37. You're so right about the good old days and ensuring we have something "good" to talk about :) I love the idea of Des talking up a storm in hospital, but was sorry to hear he's even there...give him my love and tell him I said "Gedouddathere!!" :)

  38. @ Ugich - I often wonder about whether different cultures look upon age differently. You know if you lived here you would be middleaged and thats it. YOU are the one who HAS to tell the stories because you are brilliant at it. Your giveaway is on its way to you from the UK by the way!

    @ Sarahlulu - wow, grafitti for the soul. You have fantastic expressions - I am going to borrow that one!!

    @ Rachel - since you dont live in a country too far away you never know maybe you will get to visit one day. I knew you were a good listener, just knew!

    @ Lady Fi, well when you know your future is way shorter than your past its only natural you would review your life and play it all back again.

    @ Debra - thank you, and I surw will. This man is an extrovert and will love people's comments.

    @ Sarah, oh you are right, about the rattling she has piercings everywhee jsut as she has tattoos everywhere. Eccentricity at its best and the Engish sure know how to do it better than anyone else, just look at you, lol!! Sarah I was joking, lol! Truly, we all know you are a 120lb 5 8" supermodel..

  39. My 29 year old son came to Boston for a visit and lamented "the good old days" because a favorite restaurant is gone and one of our favorite haunts, Filene's Basement in downtown, is gone. The building it once house is a hole in the ground while the developers wait for the credit to start flowing so they can build the new building that will house it if it's still around.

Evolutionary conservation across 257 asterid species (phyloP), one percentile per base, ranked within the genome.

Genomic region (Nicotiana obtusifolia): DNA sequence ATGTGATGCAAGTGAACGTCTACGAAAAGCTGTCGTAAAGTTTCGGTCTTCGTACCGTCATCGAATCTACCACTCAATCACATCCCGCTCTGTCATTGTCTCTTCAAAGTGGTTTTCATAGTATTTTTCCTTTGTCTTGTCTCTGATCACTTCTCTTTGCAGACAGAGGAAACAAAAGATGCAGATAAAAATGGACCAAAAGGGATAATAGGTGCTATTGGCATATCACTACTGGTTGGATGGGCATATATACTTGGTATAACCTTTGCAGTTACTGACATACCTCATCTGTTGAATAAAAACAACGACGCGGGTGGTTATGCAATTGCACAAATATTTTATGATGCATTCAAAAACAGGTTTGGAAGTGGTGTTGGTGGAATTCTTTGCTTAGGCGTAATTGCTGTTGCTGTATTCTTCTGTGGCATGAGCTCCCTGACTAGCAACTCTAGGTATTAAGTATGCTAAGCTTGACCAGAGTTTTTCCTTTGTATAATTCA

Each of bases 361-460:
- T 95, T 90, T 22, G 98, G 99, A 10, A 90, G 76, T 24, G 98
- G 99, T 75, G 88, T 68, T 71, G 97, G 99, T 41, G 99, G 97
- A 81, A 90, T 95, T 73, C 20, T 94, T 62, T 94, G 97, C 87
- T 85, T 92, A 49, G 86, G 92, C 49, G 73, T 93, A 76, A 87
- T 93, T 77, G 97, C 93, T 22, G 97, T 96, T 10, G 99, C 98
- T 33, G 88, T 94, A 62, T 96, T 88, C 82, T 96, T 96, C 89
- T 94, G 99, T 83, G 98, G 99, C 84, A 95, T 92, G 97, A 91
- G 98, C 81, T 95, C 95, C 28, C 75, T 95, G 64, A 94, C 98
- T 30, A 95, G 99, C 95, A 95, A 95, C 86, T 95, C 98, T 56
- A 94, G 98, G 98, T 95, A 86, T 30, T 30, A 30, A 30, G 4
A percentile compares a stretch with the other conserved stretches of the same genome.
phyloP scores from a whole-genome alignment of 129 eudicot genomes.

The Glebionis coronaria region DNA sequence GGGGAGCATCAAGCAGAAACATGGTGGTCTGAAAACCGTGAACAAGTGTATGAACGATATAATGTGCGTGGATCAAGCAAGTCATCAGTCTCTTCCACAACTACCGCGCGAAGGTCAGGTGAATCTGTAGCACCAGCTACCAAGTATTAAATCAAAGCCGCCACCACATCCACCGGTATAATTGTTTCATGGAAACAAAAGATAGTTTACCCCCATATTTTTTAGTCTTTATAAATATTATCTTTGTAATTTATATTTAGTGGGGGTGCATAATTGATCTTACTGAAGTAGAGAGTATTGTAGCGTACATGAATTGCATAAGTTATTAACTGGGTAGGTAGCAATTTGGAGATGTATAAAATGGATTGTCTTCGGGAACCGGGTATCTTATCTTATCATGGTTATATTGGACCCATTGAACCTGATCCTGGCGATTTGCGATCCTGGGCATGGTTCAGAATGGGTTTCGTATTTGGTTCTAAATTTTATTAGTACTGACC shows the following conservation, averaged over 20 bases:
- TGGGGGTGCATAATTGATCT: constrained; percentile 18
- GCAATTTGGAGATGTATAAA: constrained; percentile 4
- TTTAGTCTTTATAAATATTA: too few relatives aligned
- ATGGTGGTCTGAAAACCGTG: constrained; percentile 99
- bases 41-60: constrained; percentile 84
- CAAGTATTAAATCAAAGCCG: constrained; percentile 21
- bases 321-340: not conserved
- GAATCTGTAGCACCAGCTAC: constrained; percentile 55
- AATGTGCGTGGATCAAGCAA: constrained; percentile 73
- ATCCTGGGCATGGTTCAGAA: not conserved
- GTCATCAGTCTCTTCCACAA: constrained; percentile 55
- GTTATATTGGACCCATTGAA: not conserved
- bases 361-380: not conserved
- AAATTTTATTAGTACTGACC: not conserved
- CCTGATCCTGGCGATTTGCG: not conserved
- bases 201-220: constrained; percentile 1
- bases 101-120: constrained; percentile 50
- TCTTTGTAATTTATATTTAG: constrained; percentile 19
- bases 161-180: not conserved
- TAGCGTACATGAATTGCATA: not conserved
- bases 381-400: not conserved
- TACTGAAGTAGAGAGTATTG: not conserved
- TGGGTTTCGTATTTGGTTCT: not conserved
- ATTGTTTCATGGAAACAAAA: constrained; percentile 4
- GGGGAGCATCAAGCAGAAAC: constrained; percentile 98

Also, I imagine retirement looking more like "The Golden Girls" but probably co-ed with all our various devices and technology keeping us going. I plan to blog 'til I drop.

  40. Oh Lillyness! This is so funny and especially since we just moved my mother into a retirement home! My mother can tell a story and I could repeat it word for word because I've heard it so many times!
    Now the picture of that woman is indeed a hoot!
    Be a sweetie,
    Shelia ;)

  41. Lilly,
    This is in reply to the comment you left on my post.
    I highly strongly totally recommend your reading a website

    http://www.baggagereclaim.co.uk and also getting her e-book.

    I still get counseling sessions with NML on the phone. You can e-mail her to ask, if you want. Or even write to her about your specific situation (the more detail the better)

    More than anything else in 30 years of dating and getting my heart broken and not understanding why this was happenning to me - she has cleared things up completely.

    Never again will I make the mistakes I did - or experience the devastation or misery or confusion with a guy.

    I even have self-esteem I never had.